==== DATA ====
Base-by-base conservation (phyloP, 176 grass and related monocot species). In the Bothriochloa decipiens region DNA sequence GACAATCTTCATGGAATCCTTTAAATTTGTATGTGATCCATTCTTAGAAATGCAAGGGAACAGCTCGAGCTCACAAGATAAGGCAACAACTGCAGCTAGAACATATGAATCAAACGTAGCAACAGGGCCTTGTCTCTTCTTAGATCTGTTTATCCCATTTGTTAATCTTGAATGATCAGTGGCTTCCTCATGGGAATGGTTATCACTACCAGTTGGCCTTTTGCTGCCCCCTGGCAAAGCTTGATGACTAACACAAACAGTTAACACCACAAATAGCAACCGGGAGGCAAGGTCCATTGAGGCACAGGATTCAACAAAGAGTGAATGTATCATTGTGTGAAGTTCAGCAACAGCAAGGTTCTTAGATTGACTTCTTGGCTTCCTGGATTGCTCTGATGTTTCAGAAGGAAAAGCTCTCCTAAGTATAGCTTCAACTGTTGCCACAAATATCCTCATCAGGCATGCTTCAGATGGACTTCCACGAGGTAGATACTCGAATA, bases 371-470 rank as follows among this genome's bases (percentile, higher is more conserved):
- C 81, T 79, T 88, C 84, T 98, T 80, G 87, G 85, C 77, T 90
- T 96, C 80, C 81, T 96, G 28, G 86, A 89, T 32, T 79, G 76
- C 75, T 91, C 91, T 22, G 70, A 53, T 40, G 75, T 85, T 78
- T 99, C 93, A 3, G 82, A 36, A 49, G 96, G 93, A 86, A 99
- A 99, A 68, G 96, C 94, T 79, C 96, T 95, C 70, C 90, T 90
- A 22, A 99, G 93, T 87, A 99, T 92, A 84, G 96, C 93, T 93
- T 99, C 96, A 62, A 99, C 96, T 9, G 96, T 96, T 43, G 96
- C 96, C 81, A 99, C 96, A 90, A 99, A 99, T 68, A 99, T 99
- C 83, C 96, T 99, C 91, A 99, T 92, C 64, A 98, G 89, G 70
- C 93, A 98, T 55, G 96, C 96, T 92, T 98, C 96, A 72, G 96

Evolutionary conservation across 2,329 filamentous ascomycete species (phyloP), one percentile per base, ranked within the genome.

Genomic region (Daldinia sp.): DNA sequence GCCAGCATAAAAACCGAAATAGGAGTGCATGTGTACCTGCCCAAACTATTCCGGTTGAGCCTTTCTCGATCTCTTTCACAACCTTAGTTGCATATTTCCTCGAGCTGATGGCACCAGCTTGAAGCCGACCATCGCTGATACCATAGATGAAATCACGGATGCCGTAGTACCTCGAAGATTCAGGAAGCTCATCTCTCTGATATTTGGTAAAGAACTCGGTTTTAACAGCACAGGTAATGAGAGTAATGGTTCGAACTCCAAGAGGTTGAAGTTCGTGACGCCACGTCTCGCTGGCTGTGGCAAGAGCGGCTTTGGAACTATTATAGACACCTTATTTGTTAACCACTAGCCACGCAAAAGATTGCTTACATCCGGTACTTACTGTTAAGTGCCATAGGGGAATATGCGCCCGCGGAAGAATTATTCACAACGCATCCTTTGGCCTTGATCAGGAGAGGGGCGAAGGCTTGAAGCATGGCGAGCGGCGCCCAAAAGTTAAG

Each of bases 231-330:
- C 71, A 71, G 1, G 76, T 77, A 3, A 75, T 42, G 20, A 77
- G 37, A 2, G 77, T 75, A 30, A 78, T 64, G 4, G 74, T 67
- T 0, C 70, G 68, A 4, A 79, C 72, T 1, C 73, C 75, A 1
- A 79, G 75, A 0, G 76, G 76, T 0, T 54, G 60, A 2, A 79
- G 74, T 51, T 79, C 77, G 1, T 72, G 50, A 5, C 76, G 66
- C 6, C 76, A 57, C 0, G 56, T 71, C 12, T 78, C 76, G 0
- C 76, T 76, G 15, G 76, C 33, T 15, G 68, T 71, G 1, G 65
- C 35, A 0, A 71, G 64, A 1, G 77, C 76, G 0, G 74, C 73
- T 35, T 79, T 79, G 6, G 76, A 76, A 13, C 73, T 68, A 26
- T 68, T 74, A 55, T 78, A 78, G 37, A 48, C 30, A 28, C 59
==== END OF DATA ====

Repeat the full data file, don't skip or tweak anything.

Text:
Base-by-base conservation (phyloP, 176 grass and related monocot species). In the Bothriochloa decipiens region DNA sequence GACAATCTTCATGGAATCCTTTAAATTTGTATGTGATCCATTCTTAGAAATGCAAGGGAACAGCTCGAGCTCACAAGATAAGGCAACAACTGCAGCTAGAACATATGAATCAAACGTAGCAACAGGGCCTTGTCTCTTCTTAGATCTGTTTATCCCATTTGTTAATCTTGAATGATCAGTGGCTTCCTCATGGGAATGGTTATCACTACCAGTTGGCCTTTTGCTGCCCCCTGGCAAAGCTTGATGACTAACACAAACAGTTAACACCACAAATAGCAACCGGGAGGCAAGGTCCATTGAGGCACAGGATTCAACAAAGAGTGAATGTATCATTGTGTGAAGTTCAGCAACAGCAAGGTTCTTAGATTGACTTCTTGGCTTCCTGGATTGCTCTGATGTTTCAGAAGGAAAAGCTCTCCTAAGTATAGCTTCAACTGTTGCCACAAATATCCTCATCAGGCATGCTTCAGATGGACTTCCACGAGGTAGATACTCGAATA, bases 371-470 rank as follows among this genome's bases (percentile, higher is more conserved):
- C 81, T 79, T 88, C 84, T 98, T 80, G 87, G 85, C 77, T 90
- T 96, C 80, C 81, T 96, G 28, G 86, A 89, T 32, T 79, G 76
- C 75, T 91, C 91, T 22, G 70, A 53, T 40, G 75, T 85, T 78
- T 99, C 93, A 3, G 82, A 36, A 49, G 96, G 93, A 86, A 99
- A 99, A 68, G 96, C 94, T 79, C 96, T 95, C 70, C 90, T 90
- A 22, A 99, G 93, T 87, A 99, T 92, A 84, G 96, C 93, T 93
- T 99, C 96, A 62, A 99, C 96, T 9, G 96, T 96, T 43, G 96
- C 96, C 81, A 99, C 96, A 90, A 99, A 99, T 68, A 99, T 99
- C 83, C 96, T 99, C 91, A 99, T 92, C 64, A 98, G 89, G 70
- C 93, A 98, T 55, G 96, C 96, T 92, T 98, C 96, A 72, G 96

Evolutionary conservation across 2,329 filamentous ascomycete species (phyloP), one percentile per base, ranked within the genome.

Genomic region (Daldinia sp.): DNA sequence GCCAGCATAAAAACCGAAATAGGAGTGCATGTGTACCTGCCCAAACTATTCCGGTTGAGCCTTTCTCGATCTCTTTCACAACCTTAGTTGCATATTTCCTCGAGCTGATGGCACCAGCTTGAAGCCGACCATCGCTGATACCATAGATGAAATCACGGATGCCGTAGTACCTCGAAGATTCAGGAAGCTCATCTCTCTGATATTTGGTAAAGAACTCGGTTTTAACAGCACAGGTAATGAGAGTAATGGTTCGAACTCCAAGAGGTTGAAGTTCGTGACGCCACGTCTCGCTGGCTGTGGCAAGAGCGGCTTTGGAACTATTATAGACACCTTATTTGTTAACCACTAGCCACGCAAAAGATTGCTTACATCCGGTACTTACTGTTAAGTGCCATAGGGGAATATGCGCCCGCGGAAGAATTATTCACAACGCATCCTTTGGCCTTGATCAGGAGAGGGGCGAAGGCTTGAAGCATGGCGAGCGGCGCCCAAAAGTTAAG

Each of bases 231-330:
- C 71, A 71, G 1, G 76, T 77, A 3, A 75, T 42, G 20, A 77
- G 37, A 2, G 77, T 75, A 30, A 78, T 64, G 4, G 74, T 67
- T 0, C 70, G 68, A 4, A 79, C 72, T 1, C 73, C 75, A 1
- A 79, G 75, A 0, G 76, G 76, T 0, T 54, G 60, A 2, A 79
- G 74, T 51, T 79, C 77, G 1, T 72, G 50, A 5, C 76, G 66
- C 6, C 76, A 57, C 0, G 56, T 71, C 12, T 78, C 76, G 0
- C 76, T 76, G 15, G 76, C 33, T 15, G 68, T 71, G 1, G 65
- C 35, A 0, A 71, G 64, A 1, G 77, C 76, G 0, G 74, C 73
- T 35, T 79, T 79, G 6, G 76, A 76, A 13, C 73, T 68, A 26
- T 68, T 74, A 55, T 78, A 78, G 37, A 48, C 30, A 28, C 59